The Inevitability of Change: Sambar.


koolkosherkitchen

This story starts with a song so well known around the world that even Cynthia Lennon, John Lennon’s first wife, made a recording of it.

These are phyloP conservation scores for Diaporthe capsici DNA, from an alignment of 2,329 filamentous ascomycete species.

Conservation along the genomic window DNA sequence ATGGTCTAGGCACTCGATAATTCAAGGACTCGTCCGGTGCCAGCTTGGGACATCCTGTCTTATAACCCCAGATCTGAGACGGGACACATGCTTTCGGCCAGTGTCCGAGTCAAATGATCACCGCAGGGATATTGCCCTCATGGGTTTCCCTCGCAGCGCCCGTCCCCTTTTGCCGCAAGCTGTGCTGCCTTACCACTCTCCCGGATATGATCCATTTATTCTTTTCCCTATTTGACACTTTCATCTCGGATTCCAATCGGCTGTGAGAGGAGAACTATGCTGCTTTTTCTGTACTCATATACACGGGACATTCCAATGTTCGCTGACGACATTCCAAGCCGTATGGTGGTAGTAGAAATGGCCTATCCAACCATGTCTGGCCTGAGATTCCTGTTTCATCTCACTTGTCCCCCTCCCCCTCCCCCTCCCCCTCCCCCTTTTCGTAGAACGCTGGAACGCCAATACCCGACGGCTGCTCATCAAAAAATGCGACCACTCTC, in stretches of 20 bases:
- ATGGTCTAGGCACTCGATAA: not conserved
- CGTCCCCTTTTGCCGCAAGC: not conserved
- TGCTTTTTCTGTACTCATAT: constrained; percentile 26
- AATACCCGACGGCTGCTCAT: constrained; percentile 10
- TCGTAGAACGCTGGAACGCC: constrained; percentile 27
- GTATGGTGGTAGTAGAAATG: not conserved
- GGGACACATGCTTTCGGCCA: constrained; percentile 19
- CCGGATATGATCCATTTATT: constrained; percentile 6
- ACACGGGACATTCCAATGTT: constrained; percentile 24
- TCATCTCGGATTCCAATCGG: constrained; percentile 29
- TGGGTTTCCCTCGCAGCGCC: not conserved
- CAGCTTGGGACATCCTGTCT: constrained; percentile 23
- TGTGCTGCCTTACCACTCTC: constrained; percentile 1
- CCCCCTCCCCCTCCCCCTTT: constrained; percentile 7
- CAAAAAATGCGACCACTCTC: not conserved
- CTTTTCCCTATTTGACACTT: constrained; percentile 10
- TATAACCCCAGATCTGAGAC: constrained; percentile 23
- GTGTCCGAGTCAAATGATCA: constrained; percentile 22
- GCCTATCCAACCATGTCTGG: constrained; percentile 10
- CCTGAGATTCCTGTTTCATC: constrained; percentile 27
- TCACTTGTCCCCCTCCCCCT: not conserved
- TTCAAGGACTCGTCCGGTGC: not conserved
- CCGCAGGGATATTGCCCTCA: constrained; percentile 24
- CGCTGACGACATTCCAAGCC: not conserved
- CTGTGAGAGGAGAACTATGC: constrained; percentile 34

Very few people know, however, that it was written in 1926 for a famous Russian emigre artist Alexander Vertinsky, “the Black Pierrot,” as his stage persona was known, a melancholy balladeer of the times gone but not forgotten. After the revolution that forced the upper classes of Russian society into exile, Vertinsky followed his audience, eventually earning fame in Paris. Plagued by nostalgia, the celebrated “bard of the exile” accepted Stalin’s invitation to return and came back to Russia in 1943. Even though he was allowed to perform and even record some of his songs, he remained a shady, half-legal, not exactly trusted by communists individual. Most certainly, those of his ballads that had been written and performed while in exile were considered forbidden subversive…

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